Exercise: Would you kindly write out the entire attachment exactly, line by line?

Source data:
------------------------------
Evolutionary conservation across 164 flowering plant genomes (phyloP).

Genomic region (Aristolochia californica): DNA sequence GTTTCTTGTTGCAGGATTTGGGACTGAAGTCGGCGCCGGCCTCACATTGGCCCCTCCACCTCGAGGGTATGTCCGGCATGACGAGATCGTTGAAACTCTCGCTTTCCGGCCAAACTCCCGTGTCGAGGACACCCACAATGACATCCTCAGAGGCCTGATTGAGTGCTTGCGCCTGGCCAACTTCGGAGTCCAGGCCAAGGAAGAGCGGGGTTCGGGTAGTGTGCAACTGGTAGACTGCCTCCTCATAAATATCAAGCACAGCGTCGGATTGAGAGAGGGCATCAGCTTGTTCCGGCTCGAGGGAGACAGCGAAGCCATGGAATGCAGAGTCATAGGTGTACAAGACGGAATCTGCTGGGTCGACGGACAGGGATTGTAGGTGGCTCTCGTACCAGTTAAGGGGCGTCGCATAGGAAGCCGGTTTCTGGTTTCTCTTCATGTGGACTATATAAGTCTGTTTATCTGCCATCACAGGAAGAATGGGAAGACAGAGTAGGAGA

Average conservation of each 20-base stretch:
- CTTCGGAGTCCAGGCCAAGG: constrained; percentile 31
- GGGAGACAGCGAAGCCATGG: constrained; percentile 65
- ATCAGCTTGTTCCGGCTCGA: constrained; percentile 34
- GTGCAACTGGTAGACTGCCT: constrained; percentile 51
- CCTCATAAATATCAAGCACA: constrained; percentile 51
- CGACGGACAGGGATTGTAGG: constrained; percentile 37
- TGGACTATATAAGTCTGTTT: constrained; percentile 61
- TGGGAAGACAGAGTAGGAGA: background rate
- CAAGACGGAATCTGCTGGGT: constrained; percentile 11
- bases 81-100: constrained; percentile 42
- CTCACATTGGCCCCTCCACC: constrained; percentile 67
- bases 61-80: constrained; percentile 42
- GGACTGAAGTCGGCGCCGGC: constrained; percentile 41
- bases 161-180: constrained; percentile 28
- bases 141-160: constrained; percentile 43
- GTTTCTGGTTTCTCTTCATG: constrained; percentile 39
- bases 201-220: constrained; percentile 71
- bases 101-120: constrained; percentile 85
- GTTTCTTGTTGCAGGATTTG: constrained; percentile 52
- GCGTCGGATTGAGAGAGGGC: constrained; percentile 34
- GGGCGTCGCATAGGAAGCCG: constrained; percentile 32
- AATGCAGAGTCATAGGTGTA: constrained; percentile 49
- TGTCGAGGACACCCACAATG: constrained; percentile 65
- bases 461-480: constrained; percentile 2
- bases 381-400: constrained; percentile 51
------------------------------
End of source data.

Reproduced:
Evolutionary conservation across 164 flowering plant genomes (phyloP).

Genomic region (Aristolochia californica): DNA sequence GTTTCTTGTTGCAGGATTTGGGACTGAAGTCGGCGCCGGCCTCACATTGGCCCCTCCACCTCGAGGGTATGTCCGGCATGACGAGATCGTTGAAACTCTCGCTTTCCGGCCAAACTCCCGTGTCGAGGACACCCACAATGACATCCTCAGAGGCCTGATTGAGTGCTTGCGCCTGGCCAACTTCGGAGTCCAGGCCAAGGAAGAGCGGGGTTCGGGTAGTGTGCAACTGGTAGACTGCCTCCTCATAAATATCAAGCACAGCGTCGGATTGAGAGAGGGCATCAGCTTGTTCCGGCTCGAGGGAGACAGCGAAGCCATGGAATGCAGAGTCATAGGTGTACAAGACGGAATCTGCTGGGTCGACGGACAGGGATTGTAGGTGGCTCTCGTACCAGTTAAGGGGCGTCGCATAGGAAGCCGGTTTCTGGTTTCTCTTCATGTGGACTATATAAGTCTGTTTATCTGCCATCACAGGAAGAATGGGAAGACAGAGTAGGAGA

Average conservation of each 20-base stretch:
- CTTCGGAGTCCAGGCCAAGG: constrained; percentile 31
- GGGAGACAGCGAAGCCATGG: constrained; percentile 65
- ATCAGCTTGTTCCGGCTCGA: constrained; percentile 34
- GTGCAACTGGTAGACTGCCT: constrained; percentile 51
- CCTCATAAATATCAAGCACA: constrained; percentile 51
- CGACGGACAGGGATTGTAGG: constrained; percentile 37
- TGGACTATATAAGTCTGTTT: constrained; percentile 61
- TGGGAAGACAGAGTAGGAGA: background rate
- CAAGACGGAATCTGCTGGGT: constrained; percentile 11
- bases 81-100: constrained; percentile 42
- CTCACATTGGCCCCTCCACC: constrained; percentile 67
- bases 61-80: constrained; percentile 42
- GGACTGAAGTCGGCGCCGGC: constrained; percentile 41
- bases 161-180: constrained; percentile 28
- bases 141-160: constrained; percentile 43
- GTTTCTGGTTTCTCTTCATG: constrained; percentile 39
- bases 201-220: constrained; percentile 71
- bases 101-120: constrained; percentile 85
- GTTTCTTGTTGCAGGATTTG: constrained; percentile 52
- GCGTCGGATTGAGAGAGGGC: constrained; percentile 34
- GGGCGTCGCATAGGAAGCCG: constrained; percentile 32
- AATGCAGAGTCATAGGTGTA: constrained; percentile 49
- TGTCGAGGACACCCACAATG: constrained; percentile 65
- bases 461-480: constrained; percentile 2
- bases 381-400: constrained; percentile 51